Social media taunts could see surge in gang violence

The national chair of the Police Federation of England and Wales (PFEW) has warned that social media sites “have been a breeding ground” for gangs to taunt each other during the lockdown and that this could lead to a surge in violence once restrictions are lifted.

May 28, 2020
By Tony Thompson
Craig Pinkney

John Apter told Sky News that although crime levels in England and Wales have fallen by more than a quarter during the pandemic, tensions between rival gangs could lead to a significant rise in violence in the weeks to come.

“We are very much aware of the pressure cooker that has developed when it comes to gang members who want to create mayhem when this lockdown is eased,” he said.

“My real genuine fear is that some scores are going to be settled and that will mean more people being hurt or, god forbid, being murdered on our streets.”

“Social media platforms have been a breeding ground for individuals to bait each other during this crisis and that’s potentially a recipe for disaster because when the unlock does start to happen then those gangs will want to come together to settle scores.”

Mr Apter’s concerns have been echoed by leading academics. Criminologist Craig Pinkey, director of Solve: The Centre for Youth Violence and Conflict, said some gangs were exploiting apps like Houseparty and Snapchat to intimidate their rivals.

“What we have seen recently during the pandemic is a rise in which young people are engaging in violent conversations and conflicts on social media platforms,” he said.

Professor Simon Harding, the director of the National Centre for Gang Research (NCGR) at the University of West London, added: “Young people have spent weeks now on social media and phones involved in gang activity while their parents have no idea.

“They will have been making enemies and causing problems, which you would normally see dealt with on the streets, but instead it is all building up. Often, they will be completely unaware that they have crossed someone else, but those tensions will certainly not be forgotten.”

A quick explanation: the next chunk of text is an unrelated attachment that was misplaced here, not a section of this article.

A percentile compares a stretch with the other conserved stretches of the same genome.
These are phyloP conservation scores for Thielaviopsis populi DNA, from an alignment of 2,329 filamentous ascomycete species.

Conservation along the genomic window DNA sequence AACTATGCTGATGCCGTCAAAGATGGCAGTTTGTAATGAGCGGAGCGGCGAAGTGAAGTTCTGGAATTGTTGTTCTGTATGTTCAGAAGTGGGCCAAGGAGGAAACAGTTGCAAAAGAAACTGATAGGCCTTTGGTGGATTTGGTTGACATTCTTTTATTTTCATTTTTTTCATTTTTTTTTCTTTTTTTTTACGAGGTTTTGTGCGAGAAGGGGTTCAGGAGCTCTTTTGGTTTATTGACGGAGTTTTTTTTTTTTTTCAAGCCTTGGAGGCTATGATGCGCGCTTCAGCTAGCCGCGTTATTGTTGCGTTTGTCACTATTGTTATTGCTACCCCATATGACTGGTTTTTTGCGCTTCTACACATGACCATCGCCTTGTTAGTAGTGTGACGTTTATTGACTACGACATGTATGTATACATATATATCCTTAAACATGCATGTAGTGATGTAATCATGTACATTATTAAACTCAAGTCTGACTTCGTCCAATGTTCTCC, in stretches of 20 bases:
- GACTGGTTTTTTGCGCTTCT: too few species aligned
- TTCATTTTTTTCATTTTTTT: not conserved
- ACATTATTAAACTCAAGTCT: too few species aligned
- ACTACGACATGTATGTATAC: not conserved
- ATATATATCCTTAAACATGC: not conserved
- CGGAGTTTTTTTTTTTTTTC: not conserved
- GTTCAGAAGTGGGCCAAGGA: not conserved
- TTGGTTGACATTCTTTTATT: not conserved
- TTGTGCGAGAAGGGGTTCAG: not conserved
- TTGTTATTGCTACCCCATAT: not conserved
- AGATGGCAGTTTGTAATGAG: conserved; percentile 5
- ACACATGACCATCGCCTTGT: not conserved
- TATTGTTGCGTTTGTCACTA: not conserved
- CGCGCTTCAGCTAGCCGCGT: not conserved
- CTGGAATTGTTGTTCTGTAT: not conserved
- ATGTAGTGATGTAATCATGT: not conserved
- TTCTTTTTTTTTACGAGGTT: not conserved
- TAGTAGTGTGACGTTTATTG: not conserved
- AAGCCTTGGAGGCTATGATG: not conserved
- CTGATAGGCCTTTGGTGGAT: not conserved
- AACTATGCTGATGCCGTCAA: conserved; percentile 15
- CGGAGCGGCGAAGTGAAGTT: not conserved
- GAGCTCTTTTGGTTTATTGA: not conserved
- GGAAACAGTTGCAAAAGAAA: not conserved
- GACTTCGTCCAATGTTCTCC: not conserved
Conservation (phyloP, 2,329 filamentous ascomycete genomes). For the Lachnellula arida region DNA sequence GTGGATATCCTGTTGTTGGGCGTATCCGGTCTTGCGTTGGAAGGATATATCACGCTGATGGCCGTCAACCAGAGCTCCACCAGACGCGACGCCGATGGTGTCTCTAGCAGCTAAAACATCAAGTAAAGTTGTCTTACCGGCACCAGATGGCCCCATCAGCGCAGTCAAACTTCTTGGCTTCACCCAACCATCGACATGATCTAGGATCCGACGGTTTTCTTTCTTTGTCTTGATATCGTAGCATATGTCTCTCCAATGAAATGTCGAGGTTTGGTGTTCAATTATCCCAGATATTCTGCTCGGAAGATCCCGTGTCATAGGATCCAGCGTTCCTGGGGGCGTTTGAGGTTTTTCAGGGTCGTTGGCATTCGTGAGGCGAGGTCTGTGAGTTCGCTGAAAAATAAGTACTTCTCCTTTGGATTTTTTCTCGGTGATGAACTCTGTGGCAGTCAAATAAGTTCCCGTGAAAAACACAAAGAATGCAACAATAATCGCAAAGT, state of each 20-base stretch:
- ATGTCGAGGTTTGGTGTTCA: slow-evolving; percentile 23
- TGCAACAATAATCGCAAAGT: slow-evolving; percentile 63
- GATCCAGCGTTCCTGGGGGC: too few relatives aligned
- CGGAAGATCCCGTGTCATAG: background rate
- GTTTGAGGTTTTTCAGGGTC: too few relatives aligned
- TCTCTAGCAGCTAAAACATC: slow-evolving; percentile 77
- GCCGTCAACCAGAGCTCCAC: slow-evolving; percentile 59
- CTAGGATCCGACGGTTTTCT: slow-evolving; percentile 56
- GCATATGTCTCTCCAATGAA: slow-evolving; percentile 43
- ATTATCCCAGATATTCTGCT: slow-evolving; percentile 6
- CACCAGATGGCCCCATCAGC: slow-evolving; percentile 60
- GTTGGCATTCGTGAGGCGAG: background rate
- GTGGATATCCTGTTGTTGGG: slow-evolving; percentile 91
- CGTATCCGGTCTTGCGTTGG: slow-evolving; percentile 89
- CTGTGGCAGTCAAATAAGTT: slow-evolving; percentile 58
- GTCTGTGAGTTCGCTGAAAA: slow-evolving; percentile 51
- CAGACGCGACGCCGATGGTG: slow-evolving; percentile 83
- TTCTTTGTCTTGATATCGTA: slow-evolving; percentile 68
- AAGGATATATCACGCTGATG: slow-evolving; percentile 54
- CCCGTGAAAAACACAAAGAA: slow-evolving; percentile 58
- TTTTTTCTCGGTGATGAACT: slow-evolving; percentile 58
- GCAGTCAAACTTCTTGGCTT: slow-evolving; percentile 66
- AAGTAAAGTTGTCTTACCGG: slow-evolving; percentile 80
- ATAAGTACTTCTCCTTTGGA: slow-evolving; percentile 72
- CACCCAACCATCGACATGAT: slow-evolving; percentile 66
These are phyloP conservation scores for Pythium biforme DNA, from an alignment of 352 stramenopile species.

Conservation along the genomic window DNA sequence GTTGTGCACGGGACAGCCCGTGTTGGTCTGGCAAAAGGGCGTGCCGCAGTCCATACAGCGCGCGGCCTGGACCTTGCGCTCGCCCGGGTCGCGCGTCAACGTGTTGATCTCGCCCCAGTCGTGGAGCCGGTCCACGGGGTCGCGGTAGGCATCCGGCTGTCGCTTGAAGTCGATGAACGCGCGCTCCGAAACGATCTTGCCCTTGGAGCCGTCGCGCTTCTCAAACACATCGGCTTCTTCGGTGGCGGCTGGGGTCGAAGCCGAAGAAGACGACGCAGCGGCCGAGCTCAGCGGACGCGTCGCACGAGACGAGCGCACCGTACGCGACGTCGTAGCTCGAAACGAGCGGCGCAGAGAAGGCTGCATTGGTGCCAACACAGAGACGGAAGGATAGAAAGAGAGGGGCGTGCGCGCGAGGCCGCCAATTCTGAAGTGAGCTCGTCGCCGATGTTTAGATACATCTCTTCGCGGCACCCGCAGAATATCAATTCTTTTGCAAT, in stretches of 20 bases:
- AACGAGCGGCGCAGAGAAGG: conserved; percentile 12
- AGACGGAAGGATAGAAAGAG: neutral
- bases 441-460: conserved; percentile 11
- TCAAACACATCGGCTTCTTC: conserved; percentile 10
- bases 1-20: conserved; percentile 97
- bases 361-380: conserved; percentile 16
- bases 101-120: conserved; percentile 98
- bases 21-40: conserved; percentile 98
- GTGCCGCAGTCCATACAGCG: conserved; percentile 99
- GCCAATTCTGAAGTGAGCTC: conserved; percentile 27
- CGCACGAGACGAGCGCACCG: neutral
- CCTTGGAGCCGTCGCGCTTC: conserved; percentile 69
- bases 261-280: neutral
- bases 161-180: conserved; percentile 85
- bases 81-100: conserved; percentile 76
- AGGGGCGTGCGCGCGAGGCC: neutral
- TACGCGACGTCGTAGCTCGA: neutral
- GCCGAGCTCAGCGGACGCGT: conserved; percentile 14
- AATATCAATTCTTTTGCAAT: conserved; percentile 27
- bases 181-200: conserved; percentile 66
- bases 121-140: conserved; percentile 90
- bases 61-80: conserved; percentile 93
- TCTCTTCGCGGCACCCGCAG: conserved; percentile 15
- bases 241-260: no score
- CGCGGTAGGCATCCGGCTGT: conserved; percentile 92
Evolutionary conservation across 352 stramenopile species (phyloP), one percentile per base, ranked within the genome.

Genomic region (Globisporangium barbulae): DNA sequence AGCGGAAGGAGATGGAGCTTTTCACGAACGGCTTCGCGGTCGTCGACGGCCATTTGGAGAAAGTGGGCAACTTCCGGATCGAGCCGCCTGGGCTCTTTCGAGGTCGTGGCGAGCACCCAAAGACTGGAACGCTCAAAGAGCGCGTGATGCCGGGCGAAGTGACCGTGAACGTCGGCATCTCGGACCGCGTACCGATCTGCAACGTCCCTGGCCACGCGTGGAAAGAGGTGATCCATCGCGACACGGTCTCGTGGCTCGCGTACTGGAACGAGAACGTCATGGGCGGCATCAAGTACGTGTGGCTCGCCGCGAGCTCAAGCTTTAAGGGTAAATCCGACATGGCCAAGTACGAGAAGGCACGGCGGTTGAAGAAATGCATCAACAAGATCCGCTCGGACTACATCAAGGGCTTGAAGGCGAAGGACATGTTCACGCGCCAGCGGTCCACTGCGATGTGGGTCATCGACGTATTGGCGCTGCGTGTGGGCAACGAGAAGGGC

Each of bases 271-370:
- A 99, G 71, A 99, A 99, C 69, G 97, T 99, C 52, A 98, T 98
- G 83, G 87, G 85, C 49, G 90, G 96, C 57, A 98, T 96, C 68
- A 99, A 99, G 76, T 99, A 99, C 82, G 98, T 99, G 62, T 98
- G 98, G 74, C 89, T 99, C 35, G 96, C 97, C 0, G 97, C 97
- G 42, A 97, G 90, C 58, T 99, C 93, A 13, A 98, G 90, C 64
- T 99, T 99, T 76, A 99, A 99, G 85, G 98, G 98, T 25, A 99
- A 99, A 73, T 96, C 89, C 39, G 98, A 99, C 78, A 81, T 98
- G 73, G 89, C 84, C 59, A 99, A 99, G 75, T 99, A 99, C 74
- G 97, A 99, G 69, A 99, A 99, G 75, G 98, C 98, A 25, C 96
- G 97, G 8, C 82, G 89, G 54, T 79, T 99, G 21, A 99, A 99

Professor Harding previously said many drug dealers had followed social distancing rules, turning to social media, “drive-by sales” or letterbox drops to avoid infection, while others were dressing as joggers or using fake NHS ID badges.

“While some dealers have heeded government advice to stay at home, others have continued as normal while encroaching on rival patches, or stealing their drug customers,” he said. “Once restrictions lift we are going to see the repercussions of recent online activity played out on the streets with a big upsurge in street violence as gang members seek revenge and make a public show of punishing those who have crossed them.

“It is extremely worrying for young people caught up in this activity in towns and cities all across the UK.”

Figures released by the National Police Chiefs’ Council (NPCC) showed police recorded crime, excluding fraud, was down by a quarter in the four weeks to May 10, compared with the same period last year, including a 30 per cent fall in serious assault and personal robbery.

Many forces are taking advantage of the lull in activity to pro-actively target those most likely to be involved in criminal activity in the future.

Earlier this week, the Metropolitan Police Service announced that officers were visiting many of London’s most prolific violent offenders in a bid to stop crime rising once the lockdown ends.

Assistant Commissioner Nick Ephgrave said police had identified about 1,000 people across London who they believe were “predisposed to be involved in violent offending of one type or another”.

The 1,000 offenders will each be visited twice by officers over the coming weeks to give them “the opportunity to engage in diversionary activities”, he said, adding: “Here is an opportunity for them to reset their lives potentially.”

The force has also located 250 ‘micro hotspots’ that have seen high levels of street violence and robbery, which will be targeted with bursts of police activity at random times.

But Merseyside Police Chief Constable Andy Cooke, the NPCC lead for crime operations, said organised crime groups (OCGs) had continued to operate throughout the lockdown, carrying out shootings and gang murders.

Asked about a potential spike when restrictions are lifted, he said: “Will there be a big increase at the end of it? I think that presupposes they have been staying indoors, which they haven’t.

“Criminals are criminals. Particularly gangs and OCGs have continued the business, perhaps in slightly different ways. But if they want to settle a dispute, I think they have done it. So, I don’t expect to see a massive increase in relation to firearms discharges or similar at the end of this. I think it will just be as previous.”

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